Over the next 24 hours, it could start moving over the East China Sea, strengthening as a typhoon. Its centre could pass approximately 300 km north-east of Taiwan and off the coast of Zhejiang (China) on 14-15 September, before reaching south-western Japan on 16-17 September. Heavy rain, strong winds and storm surge could affect these areas.
- Tropical Cyclone NORU continued moving over the North Western Pacific Ocean, towards Osumi islands (Ryukyu Archipelago). On 7 August morning (UTC), it was forecast to pass over or very close to Muroto city (Kochi prefecture, Sikoku island) as a Typhoon. Over the next 24 hours, it is forecast to continue moving over central and eastern Honshu island, weakening but remaining a Tropical Storm.
- Tropical Cyclone NANMADOL continued moving northeastward slightly strengthening but remaining a Tropical Storm. On 4 July at 0.00 UTC, it made landfall approx 40 km east of Nagasaki city (Kyushu island, Japan) as a Tropical Storm and continued moving east crossing the prefecture of Nagasaki of Kumamoto and Oita.
- According to JMA, as of 4 July at 9.00 UTC, several warnings for heavy rain, flood, high waves, gales and thunderstorms are in effect for Kumamoto prefecture (Kyushu island), the northern, southwestern prefectures of Honshu island.
Japan’s experience in increasing the safety of the built environment through an incremental, context-specific approach to building regulation offers key lessons for developing countries seeking to mitigate disaster risk.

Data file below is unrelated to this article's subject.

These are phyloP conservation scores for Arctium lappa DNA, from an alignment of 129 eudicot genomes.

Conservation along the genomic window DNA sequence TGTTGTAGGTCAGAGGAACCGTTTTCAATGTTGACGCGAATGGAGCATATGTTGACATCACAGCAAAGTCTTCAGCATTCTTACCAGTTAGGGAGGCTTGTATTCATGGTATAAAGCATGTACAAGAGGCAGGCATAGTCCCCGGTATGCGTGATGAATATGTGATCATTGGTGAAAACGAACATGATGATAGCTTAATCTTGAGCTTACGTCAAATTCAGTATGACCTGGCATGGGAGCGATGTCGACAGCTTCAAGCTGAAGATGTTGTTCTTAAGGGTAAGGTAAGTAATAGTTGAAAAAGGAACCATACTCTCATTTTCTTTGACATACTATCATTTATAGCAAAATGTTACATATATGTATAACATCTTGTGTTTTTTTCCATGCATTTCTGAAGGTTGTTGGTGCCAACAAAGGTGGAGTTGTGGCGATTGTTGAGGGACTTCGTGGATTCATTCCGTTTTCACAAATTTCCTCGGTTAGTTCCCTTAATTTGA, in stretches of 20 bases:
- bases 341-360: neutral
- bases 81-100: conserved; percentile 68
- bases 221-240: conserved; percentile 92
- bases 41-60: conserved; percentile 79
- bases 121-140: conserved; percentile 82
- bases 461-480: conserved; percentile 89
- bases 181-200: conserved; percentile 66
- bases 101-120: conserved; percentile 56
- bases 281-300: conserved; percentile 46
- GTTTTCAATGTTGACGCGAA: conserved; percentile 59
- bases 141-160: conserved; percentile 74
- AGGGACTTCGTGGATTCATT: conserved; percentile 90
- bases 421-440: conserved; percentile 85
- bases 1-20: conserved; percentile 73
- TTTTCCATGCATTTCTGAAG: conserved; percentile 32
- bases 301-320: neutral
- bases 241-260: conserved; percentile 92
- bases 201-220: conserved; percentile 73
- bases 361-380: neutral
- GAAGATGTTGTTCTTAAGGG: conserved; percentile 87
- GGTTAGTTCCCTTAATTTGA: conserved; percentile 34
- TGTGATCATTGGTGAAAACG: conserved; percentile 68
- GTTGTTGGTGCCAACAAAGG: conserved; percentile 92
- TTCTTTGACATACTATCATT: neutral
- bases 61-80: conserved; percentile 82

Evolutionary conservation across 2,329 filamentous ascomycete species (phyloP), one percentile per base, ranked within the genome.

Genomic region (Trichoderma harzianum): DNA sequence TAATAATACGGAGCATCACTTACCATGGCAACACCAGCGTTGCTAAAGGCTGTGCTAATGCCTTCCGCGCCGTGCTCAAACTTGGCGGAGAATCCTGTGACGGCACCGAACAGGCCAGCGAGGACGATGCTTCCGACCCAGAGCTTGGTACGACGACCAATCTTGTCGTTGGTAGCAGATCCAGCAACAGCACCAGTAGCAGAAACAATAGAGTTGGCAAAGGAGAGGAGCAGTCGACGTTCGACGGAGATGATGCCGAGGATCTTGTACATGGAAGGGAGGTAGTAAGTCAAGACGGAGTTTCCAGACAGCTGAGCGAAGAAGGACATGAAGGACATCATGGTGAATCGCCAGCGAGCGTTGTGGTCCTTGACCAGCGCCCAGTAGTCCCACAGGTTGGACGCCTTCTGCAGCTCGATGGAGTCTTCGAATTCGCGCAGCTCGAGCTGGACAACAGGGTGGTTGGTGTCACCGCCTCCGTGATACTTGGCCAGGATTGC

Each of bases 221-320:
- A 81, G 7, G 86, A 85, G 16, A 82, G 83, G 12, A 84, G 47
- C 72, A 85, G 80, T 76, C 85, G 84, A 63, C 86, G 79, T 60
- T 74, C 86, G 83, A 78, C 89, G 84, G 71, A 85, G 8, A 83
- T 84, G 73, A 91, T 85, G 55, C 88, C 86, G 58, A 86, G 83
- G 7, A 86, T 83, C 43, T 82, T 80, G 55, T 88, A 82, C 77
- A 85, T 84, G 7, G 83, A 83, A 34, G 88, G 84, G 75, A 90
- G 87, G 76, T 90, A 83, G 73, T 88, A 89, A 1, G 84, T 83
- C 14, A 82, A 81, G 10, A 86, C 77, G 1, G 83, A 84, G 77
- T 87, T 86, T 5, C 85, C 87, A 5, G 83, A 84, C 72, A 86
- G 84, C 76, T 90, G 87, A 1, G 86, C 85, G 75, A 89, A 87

The importance of building regulation in mitigating disaster risk
Assisting the Most Vulnerable Would Be Significant Progress
When looking for solutions to the global refugee crisis, Japan is often identified as a country that could do more. It contributes generously to the United Nations refugee agency but does very little in terms of recognizing asylum seekers in Japan or in resettling refugees stranded, often in terrible conditions, in Thailand, Lebanon, Kenya, Pakistan and elsewhere.
By Yuki Matsuoka
Tokyo, 13 April, 2017 - This week saw further strengthening of Japan’s support for disaster risk reduction with the launch of a new non-partisan parliamentarian support group.
Welcoming the move, Mr. Robert Glasser, the UN Secretary-General’s Special Representative for Disaster Risk Reduction, said it was further proof of Japan’s commitment to reducing disaster losses at home and abroad.
By Yuki Matsuoka
SENDAI, Japan, 23 March 2017 – Schoolchildren and businesses in Japan are working hard to implement the Sendai Framework for Disaster Risk Reduction, a 15-year blueprint adopted at a UN conference in their country in 2015.